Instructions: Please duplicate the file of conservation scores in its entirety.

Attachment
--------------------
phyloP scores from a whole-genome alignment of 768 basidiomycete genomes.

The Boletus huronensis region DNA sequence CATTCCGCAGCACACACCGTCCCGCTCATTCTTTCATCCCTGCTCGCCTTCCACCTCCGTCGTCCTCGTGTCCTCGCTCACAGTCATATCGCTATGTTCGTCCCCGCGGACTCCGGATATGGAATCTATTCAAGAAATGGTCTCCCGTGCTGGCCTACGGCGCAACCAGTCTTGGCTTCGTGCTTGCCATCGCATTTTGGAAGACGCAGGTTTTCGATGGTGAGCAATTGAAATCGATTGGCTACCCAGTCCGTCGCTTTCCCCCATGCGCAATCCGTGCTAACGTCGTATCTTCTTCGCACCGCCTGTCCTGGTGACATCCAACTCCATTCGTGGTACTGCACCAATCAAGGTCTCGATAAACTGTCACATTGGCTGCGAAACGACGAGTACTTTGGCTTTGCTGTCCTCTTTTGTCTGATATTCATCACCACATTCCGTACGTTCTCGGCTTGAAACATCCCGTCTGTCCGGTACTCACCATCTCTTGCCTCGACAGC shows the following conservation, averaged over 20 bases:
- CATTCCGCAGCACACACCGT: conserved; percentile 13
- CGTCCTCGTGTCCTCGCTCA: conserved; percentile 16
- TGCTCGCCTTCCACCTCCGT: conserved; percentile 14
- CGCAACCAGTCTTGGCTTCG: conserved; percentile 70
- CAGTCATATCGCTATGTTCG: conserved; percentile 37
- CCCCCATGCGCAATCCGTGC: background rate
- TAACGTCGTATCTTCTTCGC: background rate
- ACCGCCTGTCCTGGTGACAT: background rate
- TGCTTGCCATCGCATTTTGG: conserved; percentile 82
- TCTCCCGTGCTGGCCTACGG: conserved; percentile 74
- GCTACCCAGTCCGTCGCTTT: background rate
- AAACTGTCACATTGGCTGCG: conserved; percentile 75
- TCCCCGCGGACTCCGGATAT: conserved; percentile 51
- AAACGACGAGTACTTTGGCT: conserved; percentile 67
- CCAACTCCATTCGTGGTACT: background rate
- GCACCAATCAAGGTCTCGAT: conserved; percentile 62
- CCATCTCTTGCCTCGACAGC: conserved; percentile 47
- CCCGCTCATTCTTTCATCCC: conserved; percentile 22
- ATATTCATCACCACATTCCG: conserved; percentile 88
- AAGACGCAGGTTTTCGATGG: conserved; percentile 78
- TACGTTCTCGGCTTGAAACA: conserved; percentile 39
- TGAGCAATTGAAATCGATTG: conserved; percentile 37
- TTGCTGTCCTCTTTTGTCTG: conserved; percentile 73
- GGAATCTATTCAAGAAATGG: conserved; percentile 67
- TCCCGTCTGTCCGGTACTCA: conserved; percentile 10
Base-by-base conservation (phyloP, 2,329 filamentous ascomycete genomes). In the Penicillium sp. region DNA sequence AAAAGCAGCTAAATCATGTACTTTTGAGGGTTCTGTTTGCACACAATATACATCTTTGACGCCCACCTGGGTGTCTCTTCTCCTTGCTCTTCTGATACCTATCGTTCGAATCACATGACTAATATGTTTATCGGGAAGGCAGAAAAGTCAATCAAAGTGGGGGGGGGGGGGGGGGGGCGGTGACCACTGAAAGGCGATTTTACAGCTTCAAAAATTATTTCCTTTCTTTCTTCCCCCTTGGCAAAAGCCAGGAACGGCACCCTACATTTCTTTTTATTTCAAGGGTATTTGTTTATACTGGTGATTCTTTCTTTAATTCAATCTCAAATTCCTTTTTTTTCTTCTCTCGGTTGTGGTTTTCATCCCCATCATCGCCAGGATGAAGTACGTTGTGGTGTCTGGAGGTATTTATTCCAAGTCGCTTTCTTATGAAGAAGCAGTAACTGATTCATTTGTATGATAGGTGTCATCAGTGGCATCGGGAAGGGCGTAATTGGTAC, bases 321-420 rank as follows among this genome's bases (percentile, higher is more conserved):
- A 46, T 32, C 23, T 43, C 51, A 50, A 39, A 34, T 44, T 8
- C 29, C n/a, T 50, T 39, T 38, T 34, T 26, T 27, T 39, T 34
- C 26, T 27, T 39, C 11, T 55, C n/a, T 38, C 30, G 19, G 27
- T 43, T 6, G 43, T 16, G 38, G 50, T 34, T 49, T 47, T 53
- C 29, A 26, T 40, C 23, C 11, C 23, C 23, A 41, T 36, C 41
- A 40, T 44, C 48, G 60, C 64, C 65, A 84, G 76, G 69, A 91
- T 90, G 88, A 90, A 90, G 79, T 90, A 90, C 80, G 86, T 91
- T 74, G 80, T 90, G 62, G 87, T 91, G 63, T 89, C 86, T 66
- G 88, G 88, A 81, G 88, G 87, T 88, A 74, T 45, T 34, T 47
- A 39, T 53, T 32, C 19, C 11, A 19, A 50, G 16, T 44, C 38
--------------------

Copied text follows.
phyloP scores from a whole-genome alignment of 768 basidiomycete genomes.

The Boletus huronensis region DNA sequence CATTCCGCAGCACACACCGTCCCGCTCATTCTTTCATCCCTGCTCGCCTTCCACCTCCGTCGTCCTCGTGTCCTCGCTCACAGTCATATCGCTATGTTCGTCCCCGCGGACTCCGGATATGGAATCTATTCAAGAAATGGTCTCCCGTGCTGGCCTACGGCGCAACCAGTCTTGGCTTCGTGCTTGCCATCGCATTTTGGAAGACGCAGGTTTTCGATGGTGAGCAATTGAAATCGATTGGCTACCCAGTCCGTCGCTTTCCCCCATGCGCAATCCGTGCTAACGTCGTATCTTCTTCGCACCGCCTGTCCTGGTGACATCCAACTCCATTCGTGGTACTGCACCAATCAAGGTCTCGATAAACTGTCACATTGGCTGCGAAACGACGAGTACTTTGGCTTTGCTGTCCTCTTTTGTCTGATATTCATCACCACATTCCGTACGTTCTCGGCTTGAAACATCCCGTCTGTCCGGTACTCACCATCTCTTGCCTCGACAGC shows the following conservation, averaged over 20 bases:
- CATTCCGCAGCACACACCGT: conserved; percentile 13
- CGTCCTCGTGTCCTCGCTCA: conserved; percentile 16
- TGCTCGCCTTCCACCTCCGT: conserved; percentile 14
- CGCAACCAGTCTTGGCTTCG: conserved; percentile 70
- CAGTCATATCGCTATGTTCG: conserved; percentile 37
- CCCCCATGCGCAATCCGTGC: background rate
- TAACGTCGTATCTTCTTCGC: background rate
- ACCGCCTGTCCTGGTGACAT: background rate
- TGCTTGCCATCGCATTTTGG: conserved; percentile 82
- TCTCCCGTGCTGGCCTACGG: conserved; percentile 74
- GCTACCCAGTCCGTCGCTTT: background rate
- AAACTGTCACATTGGCTGCG: conserved; percentile 75
- TCCCCGCGGACTCCGGATAT: conserved; percentile 51
- AAACGACGAGTACTTTGGCT: conserved; percentile 67
- CCAACTCCATTCGTGGTACT: background rate
- GCACCAATCAAGGTCTCGAT: conserved; percentile 62
- CCATCTCTTGCCTCGACAGC: conserved; percentile 47
- CCCGCTCATTCTTTCATCCC: conserved; percentile 22
- ATATTCATCACCACATTCCG: conserved; percentile 88
- AAGACGCAGGTTTTCGATGG: conserved; percentile 78
- TACGTTCTCGGCTTGAAACA: conserved; percentile 39
- TGAGCAATTGAAATCGATTG: conserved; percentile 37
- TTGCTGTCCTCTTTTGTCTG: conserved; percentile 73
- GGAATCTATTCAAGAAATGG: conserved; percentile 67
- TCCCGTCTGTCCGGTACTCA: conserved; percentile 10
Base-by-base conservation (phyloP, 2,329 filamentous ascomycete genomes). In the Penicillium sp. region DNA sequence AAAAGCAGCTAAATCATGTACTTTTGAGGGTTCTGTTTGCACACAATATACATCTTTGACGCCCACCTGGGTGTCTCTTCTCCTTGCTCTTCTGATACCTATCGTTCGAATCACATGACTAATATGTTTATCGGGAAGGCAGAAAAGTCAATCAAAGTGGGGGGGGGGGGGGGGGGGCGGTGACCACTGAAAGGCGATTTTACAGCTTCAAAAATTATTTCCTTTCTTTCTTCCCCCTTGGCAAAAGCCAGGAACGGCACCCTACATTTCTTTTTATTTCAAGGGTATTTGTTTATACTGGTGATTCTTTCTTTAATTCAATCTCAAATTCCTTTTTTTTCTTCTCTCGGTTGTGGTTTTCATCCCCATCATCGCCAGGATGAAGTACGTTGTGGTGTCTGGAGGTATTTATTCCAAGTCGCTTTCTTATGAAGAAGCAGTAACTGATTCATTTGTATGATAGGTGTCATCAGTGGCATCGGGAAGGGCGTAATTGGTAC, bases 321-420 rank as follows among this genome's bases (percentile, higher is more conserved):
- A 46, T 32, C 23, T 43, C 51, A 50, A 39, A 34, T 44, T 8
- C 29, C n/a, T 50, T 39, T 38, T 34, T 26, T 27, T 39, T 34
- C 26, T 27, T 39, C 11, T 55, C n/a, T 38, C 30, G 19, G 27
- T 43, T 6, G 43, T 16, G 38, G 50, T 34, T 49, T 47, T 53
- C 29, A 26, T 40, C 23, C 11, C 23, C 23, A 41, T 36, C 41
- A 40, T 44, C 48, G 60, C 64, C 65, A 84, G 76, G 69, A 91
- T 90, G 88, A 90, A 90, G 79, T 90, A 90, C 80, G 86, T 91
- T 74, G 80, T 90, G 62, G 87, T 91, G 63, T 89, C 86, T 66
- G 88, G 88, A 81, G 88, G 87, T 88, A 74, T 45, T 34, T 47
- A 39, T 53, T 32, C 19, C 11, A 19, A 50, G 16, T 44, C 38